The various fighters will move around a pre-defined area and come with generous dimensions, melee attacks, energetic waves, transformations of various kinds, and combos along with other support characters. If this canvas seems all too “already seen”, it is the strategic implementations inserted by CyberConnect2 that will further stratify the combat sessions of Dragon Ball Z: Kakarot.
Situational elements make the battles in Dragon Ball Z: Kakarot even more varied. From the energy clashes (which will trigger when two special abilities collide) generating a mini-game based on the speed of reaction in pressing certain buttons, and you will be asked to counter, or flee, from a specific attack of your opponent.
Undoubtedly, the combat system developed by CyberConnect2 is rich and layered but it inevitably collides with a series of small flaws which, even in this case, makes the work less interesting and satisfactory. This, all in all, makes the entire structure designed by the developers lose a bit of thickness.
One of the major problems encountered during the fights are definitely the excessive speed of the game action, especially when compared with the more strategic system designed by CyberConnect2. The camera also does not always prove functional and well designed.
The end result of these two problems coincides in fights that risk deriving excessively towards button smashing due to a general difficulty in unraveling the various types of attack and their effects. The final result is not, however, unsatisfactory, thanks also to the excellent directorial cut chosen for Dragon Ball Z: Kakarot.
BEYOND THE SUPER SAIYAN LEVEL
The personalization of the characters and the related creation of teams of three fighters, is something on which the entire gameplay of Dragon Ball Z: Kakarot focuses. Also, in this case, some errors make it imperfect, but there is no doubt the commitment that CyberConnect2 had, to make the gaming experience more profound and layered.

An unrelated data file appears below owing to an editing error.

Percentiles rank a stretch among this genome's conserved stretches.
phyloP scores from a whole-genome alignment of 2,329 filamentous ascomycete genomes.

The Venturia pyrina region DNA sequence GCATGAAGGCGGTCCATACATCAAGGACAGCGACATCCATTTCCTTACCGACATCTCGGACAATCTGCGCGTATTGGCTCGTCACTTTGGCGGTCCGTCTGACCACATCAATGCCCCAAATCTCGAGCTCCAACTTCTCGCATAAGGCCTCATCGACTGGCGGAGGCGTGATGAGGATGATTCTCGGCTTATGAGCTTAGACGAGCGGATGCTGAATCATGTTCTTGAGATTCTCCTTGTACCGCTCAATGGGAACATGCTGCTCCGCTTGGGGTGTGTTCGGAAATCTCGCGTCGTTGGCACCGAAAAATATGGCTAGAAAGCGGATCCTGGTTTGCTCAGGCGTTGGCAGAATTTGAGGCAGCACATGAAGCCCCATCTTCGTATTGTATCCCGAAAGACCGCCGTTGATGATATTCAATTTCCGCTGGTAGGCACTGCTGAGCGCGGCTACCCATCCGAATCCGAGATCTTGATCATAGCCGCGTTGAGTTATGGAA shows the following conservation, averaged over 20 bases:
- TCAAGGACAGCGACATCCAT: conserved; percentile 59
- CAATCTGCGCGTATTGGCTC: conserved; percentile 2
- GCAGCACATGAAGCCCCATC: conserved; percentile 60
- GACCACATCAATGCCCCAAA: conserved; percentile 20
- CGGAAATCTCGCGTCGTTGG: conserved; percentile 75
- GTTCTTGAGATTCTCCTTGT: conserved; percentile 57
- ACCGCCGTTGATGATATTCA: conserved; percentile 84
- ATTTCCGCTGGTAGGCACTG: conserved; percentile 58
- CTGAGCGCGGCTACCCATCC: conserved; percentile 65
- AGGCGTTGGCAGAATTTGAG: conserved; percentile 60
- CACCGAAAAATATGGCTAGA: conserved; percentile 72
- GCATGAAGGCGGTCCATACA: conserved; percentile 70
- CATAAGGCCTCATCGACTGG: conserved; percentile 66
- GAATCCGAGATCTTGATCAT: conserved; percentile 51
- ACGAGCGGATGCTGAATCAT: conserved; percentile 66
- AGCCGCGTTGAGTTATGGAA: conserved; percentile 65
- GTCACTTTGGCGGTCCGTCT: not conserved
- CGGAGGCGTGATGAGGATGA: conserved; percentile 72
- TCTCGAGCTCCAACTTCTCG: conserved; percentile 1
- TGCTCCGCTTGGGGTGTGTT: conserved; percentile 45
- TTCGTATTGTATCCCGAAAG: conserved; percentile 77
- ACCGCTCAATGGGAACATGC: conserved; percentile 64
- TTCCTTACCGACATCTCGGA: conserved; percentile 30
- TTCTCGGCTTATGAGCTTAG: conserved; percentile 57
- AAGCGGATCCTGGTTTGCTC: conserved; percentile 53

Starting with the characters, each of the various fighters have their own dedicated skill tree, which will evolve as your character gains experience. As you move up a level, new skills will become available which, however, can only be learned by paying the right price or by going to one of the numerous training fields.
The system, theoretically, works and stimulates the player to want to learn as many moves as possible to create his own character. What slows down the enthusiasm is the workload needed to unlock the skills. Constant and forced farming makes the entire game system excessively monotonous in the long term.
Undoubtedly a more contained farming would certainly have been more appreciable, especially considering the numerous elements capable of enhancing some statistics of the characters present in the title. Once you learn the various skills that you can assign to your character, you can decide how to build your style of play by orienting towards a more physical, energetic and colorful fight.